The KD12 achieved what it did by questioning the norms of shoe construction and turning an often overlooked element into a critical performance driver. The KD12 shoes used the strobel element, the strobel is a thin woven textile that traditionally sits beneath the sockliner and above the midsole, it provides structure, support and shape for the upper.
“It’s one of the unsung heroes in footwear”, says Leo Chang, Senior Creative Director for Nike Basketball Footwear. “The strobel isn’t approached differently other than how it’s been done over the last few decades. And yet it’s literally what separates your foot from the cushioning”.
The structure and support come with limits. Because it is inert, the strobel disconnects the athlete from the shoe’s responsive cushioning, but by stitching a full-length articulated Air Zoom bag to the upper, Chang and Nike engineers made the Air unit a more dynamic element of the shoe.
Experts in manufacturing, design and testing collaborated to land on the best solution. For example, the shoe’s factory manufacturers, who typically do the strobel stitching because of the precision needed, helped to determine where the Air unit needed flexibility. Welded channels (similar to those in the KYRIE 5) were then created in the Air Zoom bag that would allow it to flex to the movement of the wearer.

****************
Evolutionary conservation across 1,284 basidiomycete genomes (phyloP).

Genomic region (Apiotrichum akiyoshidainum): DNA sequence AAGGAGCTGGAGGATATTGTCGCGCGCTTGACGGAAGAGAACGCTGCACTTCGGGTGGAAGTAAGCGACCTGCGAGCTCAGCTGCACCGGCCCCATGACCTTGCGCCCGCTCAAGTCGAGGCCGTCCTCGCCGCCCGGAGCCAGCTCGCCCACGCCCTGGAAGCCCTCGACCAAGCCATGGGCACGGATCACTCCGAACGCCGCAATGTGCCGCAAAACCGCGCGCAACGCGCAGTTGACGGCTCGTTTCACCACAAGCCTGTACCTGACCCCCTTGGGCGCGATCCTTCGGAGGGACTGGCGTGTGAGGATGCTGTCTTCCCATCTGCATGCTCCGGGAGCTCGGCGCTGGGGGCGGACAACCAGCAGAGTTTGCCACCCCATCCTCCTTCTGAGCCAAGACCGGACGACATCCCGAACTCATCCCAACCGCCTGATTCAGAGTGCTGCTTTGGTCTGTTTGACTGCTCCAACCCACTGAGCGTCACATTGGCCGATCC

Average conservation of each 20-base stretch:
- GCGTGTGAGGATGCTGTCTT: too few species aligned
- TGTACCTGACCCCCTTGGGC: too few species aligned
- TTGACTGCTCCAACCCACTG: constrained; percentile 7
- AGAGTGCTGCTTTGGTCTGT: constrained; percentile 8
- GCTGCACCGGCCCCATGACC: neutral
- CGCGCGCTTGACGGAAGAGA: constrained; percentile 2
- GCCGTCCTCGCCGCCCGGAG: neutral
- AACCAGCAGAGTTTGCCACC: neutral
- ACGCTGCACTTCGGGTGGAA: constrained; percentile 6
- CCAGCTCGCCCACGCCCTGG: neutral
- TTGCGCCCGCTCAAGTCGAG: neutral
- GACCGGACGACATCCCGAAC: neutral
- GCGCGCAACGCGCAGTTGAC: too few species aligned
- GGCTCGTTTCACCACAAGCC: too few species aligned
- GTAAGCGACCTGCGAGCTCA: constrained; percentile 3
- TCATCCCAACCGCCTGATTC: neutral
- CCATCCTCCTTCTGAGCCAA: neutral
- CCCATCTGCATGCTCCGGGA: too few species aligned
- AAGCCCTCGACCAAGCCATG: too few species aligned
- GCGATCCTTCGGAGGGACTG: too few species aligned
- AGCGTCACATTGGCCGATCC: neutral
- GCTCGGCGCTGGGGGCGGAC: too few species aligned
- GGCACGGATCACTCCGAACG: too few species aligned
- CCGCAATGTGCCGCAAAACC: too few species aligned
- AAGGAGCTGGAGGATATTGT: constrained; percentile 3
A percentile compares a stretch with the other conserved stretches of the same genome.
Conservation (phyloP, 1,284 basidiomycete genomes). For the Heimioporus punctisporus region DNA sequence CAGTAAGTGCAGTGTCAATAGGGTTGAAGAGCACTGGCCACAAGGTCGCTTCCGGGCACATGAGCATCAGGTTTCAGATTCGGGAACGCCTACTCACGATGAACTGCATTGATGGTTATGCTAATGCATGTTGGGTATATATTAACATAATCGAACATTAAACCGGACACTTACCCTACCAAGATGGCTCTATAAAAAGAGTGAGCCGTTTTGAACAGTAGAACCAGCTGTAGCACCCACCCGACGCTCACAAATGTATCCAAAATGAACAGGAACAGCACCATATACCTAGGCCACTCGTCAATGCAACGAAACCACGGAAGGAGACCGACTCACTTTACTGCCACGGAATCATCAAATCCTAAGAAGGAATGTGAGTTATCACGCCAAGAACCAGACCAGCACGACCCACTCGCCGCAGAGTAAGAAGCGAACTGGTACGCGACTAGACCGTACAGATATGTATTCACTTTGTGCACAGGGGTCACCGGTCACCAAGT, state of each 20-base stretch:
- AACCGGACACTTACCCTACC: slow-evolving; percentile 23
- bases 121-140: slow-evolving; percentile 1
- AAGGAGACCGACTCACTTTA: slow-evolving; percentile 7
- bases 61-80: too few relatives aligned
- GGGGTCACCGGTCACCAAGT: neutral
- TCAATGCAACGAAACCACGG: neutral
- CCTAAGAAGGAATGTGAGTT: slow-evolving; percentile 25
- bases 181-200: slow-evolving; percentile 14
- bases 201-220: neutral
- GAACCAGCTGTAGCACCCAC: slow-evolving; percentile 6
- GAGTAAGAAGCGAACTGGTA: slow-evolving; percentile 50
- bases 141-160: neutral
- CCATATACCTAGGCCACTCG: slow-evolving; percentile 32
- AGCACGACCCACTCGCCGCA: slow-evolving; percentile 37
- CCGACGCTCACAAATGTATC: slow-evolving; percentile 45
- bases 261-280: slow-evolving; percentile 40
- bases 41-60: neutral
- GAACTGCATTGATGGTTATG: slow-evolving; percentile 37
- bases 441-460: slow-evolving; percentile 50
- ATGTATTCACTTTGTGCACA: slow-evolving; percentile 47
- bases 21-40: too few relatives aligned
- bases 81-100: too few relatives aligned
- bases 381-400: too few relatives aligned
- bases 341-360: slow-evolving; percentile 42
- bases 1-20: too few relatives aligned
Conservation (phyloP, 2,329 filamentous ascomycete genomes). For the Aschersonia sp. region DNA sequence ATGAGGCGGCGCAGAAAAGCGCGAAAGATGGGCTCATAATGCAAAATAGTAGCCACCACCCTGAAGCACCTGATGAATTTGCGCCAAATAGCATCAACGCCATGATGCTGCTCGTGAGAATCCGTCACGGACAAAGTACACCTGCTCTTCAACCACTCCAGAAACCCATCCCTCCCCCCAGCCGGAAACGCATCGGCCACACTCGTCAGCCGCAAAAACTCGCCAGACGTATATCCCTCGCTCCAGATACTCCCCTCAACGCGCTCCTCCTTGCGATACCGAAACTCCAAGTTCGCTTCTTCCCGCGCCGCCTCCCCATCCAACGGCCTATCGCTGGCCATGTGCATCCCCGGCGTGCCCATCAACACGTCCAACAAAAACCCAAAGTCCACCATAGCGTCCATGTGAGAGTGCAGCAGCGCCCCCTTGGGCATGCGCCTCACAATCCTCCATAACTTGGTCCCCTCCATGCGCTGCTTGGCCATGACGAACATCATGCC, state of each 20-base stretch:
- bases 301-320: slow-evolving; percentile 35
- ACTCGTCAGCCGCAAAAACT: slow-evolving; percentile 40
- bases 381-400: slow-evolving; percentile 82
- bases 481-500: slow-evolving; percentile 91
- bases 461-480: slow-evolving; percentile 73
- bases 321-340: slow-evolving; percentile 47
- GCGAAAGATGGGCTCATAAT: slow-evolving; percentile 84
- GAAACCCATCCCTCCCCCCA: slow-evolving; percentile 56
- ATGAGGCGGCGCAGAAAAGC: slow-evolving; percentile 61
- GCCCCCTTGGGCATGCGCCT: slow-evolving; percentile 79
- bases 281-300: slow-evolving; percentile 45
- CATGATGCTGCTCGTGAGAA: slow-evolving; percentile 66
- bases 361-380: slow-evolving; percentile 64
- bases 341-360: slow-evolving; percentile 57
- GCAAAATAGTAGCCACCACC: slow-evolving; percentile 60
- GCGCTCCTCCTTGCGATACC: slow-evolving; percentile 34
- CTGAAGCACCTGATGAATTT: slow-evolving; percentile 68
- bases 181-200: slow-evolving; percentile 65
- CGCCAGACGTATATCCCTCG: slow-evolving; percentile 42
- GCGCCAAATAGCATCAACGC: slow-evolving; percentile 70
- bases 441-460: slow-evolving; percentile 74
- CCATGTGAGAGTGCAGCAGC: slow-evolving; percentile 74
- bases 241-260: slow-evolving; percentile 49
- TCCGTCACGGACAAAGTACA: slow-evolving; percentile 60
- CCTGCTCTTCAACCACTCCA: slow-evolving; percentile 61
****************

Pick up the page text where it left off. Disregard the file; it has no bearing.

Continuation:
Because the strobel defines the size of a shoe, there is one Air unit for every half-size of the KD12, all the way from size 3.5 to 18 (Durant’s size). That’s the most specific Air-Sole size scale that Nike has ever undertaken. “There’s a personal fit dialed in for every size person who wears the KD12”, notes Chang.
For the KD12, Durant wanted an aesthetic inspired by 90s basketball shoes, perforations make the injected Phylon midsole more comfortable, the upper’s dynamic and independent Flywire cables are engineered in four directions, a hinged tongue construction gives the comfort of a bootie but makes the shoe easy to get into.
The KD12 “The Day One” colorway is available April 6.